A midfielder with a lot of versatility and confidence, Luis Enrique set out to revamp the side. Enrique knew the club and system and started off well, winning a treble and a double in consecutive seasons. The chinks, however, were visible in the armour. Xavi had waned; Rakitic’s tirelessness was an added virtue but did not have the verve and technical guile to match the Spanish medio.
Sergi Roberto tried to come in and work it out in the midfield but did not look apt enough to play the role. Fabregas, too, was deemed slow, unimaginative and low on concentration to control the possession and the new coach set on to change or tweak the system. With Rakitic, he only had Busquets and Iniesta in the midfield to play the fluid system associated with the Catalans.
Guardiola’s system will not suit just technical footballers; it needs players who can think and implement the same on the pitch
The club, at this stage, had begun its disintegration. Enrique started to tinker with starting lineups on the pretext of rotation, something which did not go down too well in the dressing room. The Spaniard changed that and looked to make his squad happy, which was a positive incoming for a stipulated, short validity. Playing the same team week in, week out when you’re competing in four competitions can be a difficult thing to do, but more often than not, Enrique managed.
Tiki-taka now looked like an expensive habit Barcelona used against easier opposition to stamp their class. Against better opposition, the touch was restricted to the back line and two midfielders, coupled with swift transitional play and balls through the channels. As the numbers to play one-touch football went down, Messi came central and lower down the pitch. Iniesta’s injury made matters worse. Andre Gomes, Denis Suarez were brought into the system, and so was Arda Turan. There was enough quality, just not the technical abilities to revert back to the system. The touch was lost.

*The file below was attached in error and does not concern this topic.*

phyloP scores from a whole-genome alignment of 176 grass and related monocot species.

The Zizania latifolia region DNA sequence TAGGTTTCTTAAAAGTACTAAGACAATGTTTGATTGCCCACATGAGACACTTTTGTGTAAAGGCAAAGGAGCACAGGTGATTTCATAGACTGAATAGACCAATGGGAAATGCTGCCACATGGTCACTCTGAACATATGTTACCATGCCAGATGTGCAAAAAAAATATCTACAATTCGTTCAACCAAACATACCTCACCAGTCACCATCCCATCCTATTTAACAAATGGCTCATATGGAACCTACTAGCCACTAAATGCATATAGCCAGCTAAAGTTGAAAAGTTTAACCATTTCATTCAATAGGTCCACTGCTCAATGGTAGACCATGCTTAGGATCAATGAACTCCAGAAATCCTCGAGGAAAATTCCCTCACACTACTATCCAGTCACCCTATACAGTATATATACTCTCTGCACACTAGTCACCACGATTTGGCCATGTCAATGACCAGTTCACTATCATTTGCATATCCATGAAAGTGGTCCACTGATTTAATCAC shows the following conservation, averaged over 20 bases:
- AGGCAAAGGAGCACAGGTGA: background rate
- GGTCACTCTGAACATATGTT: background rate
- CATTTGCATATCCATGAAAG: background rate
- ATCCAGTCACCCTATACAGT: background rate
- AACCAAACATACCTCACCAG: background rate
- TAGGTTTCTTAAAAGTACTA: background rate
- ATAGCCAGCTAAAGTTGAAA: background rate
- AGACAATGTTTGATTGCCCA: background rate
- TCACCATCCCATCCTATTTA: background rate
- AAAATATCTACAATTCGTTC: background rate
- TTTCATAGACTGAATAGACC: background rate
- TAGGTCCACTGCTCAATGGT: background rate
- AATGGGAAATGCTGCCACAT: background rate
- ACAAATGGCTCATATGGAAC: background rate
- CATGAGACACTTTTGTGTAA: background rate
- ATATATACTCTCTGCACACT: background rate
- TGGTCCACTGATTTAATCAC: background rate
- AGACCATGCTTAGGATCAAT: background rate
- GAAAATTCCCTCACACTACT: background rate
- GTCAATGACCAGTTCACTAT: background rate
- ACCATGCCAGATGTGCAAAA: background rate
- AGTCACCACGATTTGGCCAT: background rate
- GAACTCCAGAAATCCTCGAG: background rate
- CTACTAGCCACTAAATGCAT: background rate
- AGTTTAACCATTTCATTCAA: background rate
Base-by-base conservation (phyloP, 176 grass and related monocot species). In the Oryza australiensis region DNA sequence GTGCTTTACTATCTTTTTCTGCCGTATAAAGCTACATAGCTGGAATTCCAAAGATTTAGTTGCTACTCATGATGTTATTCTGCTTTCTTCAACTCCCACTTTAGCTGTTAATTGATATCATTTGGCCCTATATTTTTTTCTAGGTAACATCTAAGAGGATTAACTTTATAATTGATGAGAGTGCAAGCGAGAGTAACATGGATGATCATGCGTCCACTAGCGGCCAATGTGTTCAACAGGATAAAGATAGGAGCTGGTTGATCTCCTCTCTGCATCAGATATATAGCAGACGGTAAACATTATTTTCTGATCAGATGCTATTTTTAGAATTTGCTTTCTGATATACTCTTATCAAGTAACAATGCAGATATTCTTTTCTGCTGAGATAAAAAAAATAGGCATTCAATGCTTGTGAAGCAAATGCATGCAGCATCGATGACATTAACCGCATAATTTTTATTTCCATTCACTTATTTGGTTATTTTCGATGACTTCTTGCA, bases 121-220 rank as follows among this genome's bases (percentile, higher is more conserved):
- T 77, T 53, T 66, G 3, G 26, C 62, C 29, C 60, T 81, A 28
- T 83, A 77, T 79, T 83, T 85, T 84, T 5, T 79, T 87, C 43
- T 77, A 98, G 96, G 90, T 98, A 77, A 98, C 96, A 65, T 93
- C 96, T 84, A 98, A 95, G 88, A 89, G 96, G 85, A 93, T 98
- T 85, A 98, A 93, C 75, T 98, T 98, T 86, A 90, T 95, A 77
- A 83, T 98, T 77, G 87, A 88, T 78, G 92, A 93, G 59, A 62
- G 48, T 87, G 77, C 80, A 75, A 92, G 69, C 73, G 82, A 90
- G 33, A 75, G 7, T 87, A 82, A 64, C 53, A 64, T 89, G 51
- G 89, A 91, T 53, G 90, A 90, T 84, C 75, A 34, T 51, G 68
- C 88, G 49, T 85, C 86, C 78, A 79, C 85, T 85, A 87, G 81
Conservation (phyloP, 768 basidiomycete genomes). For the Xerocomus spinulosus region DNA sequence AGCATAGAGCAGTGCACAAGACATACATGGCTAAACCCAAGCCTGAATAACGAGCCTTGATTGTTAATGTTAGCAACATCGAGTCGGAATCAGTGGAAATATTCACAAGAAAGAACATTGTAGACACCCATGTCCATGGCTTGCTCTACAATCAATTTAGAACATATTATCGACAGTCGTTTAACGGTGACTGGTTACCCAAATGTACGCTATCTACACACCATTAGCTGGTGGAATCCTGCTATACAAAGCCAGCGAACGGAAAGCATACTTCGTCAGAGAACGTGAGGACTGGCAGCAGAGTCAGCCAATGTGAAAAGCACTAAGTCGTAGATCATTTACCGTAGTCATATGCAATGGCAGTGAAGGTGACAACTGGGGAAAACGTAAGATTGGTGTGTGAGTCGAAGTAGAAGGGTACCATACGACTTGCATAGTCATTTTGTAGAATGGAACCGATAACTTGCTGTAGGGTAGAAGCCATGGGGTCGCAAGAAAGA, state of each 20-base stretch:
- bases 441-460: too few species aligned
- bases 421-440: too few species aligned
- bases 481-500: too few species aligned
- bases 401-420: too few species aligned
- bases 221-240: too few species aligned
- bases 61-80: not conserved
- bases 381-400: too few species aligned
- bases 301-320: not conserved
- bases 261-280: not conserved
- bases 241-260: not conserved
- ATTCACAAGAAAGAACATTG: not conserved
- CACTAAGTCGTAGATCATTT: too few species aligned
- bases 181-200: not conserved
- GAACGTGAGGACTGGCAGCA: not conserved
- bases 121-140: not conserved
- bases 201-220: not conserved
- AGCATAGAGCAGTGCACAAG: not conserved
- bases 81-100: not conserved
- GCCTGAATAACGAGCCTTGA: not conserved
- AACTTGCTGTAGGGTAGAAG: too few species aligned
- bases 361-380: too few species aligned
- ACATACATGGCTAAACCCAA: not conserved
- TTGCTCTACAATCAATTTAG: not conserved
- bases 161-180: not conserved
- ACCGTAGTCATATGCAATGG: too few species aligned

The team has changed and will change Furthermore next season. After the 4-0 and 3-0 defeats at Parc Des Princes and Old Lady respectively, it is safe to say that the certain invincibility is gone. We’re not seeing the tiki-taka in the next years to come. Not soon. It will take a Herculean effort to scale those heights, but if a team ever does that, it will certainly be put on a scale and weighed with the Barcelona team which had a generation of La Masia kids. Barcelona might win the Champions League the next season, but it wouldn’t be through tiki-taka or the beautiful and creative football of a strong-willed, intensely intuitive midfielder.
Will the prodigal return at Nou Camp and will make a legacy comparable to Sir Alex Ferguson at Old Trafford?
If I’m ever given a chance to romanticise the game, Guardiola and the home team dugout at the Nou Camp is what dreamy love stories are made of. The way he has worked his way on the touchline post his Barcelona-heroics easily shows he’s not happy with the way his players have received and incorporated his plans on the pitch. There, in those days, on that pitch, were 11 players, 8 of them homegrown, who knew his language and perfectly laid out whatever those moving fingers suggested from the touchline.
Can we see the brilliance one more time? Can we be lucky one more time? Similar to millions throughout the world, I would like the reunion of the bald man to his favourite pitch and team. There are some matches made in heaven. The games were seductive, and the basics were guidelines to kids throughout. The fact that the same technique saw the Spain National team win a World Cup and two European Cups proves its effectiveness.
As we see the curtain dropping, we must hope that one day the footballing gods will be good to us and for one, one last time, we’ll see the beautiful game unfold in front of us again. With both parties equally faltering, can we see it happen one more time? As Guardiola failed to win the Champions League with Bayern Munich and the Premier League with Manchester City this season, another Busquets has risen in the ranks of the Catalan Army, ready to fight it out one more time with his timeliness and effortlessness in the middle of the pitch.
The key question here: Is Guardiola willing to take a trip down the memory before he makes his final swan song? I’m that kid who wants to watch Sachin bat against Warne one last time, I’m that kid who wants to watch Pete Sampras and Boris Becker take on Andre Agassi (though Nadal versus Federer almost compensates that) and I’m that kid who misses Evander Holyfield take on Mike Tyson. I’m that kid who is the ultimate sports romantic and wishes to see the tiki-taka folklore unwind on the pitch, ONE LAST TIME.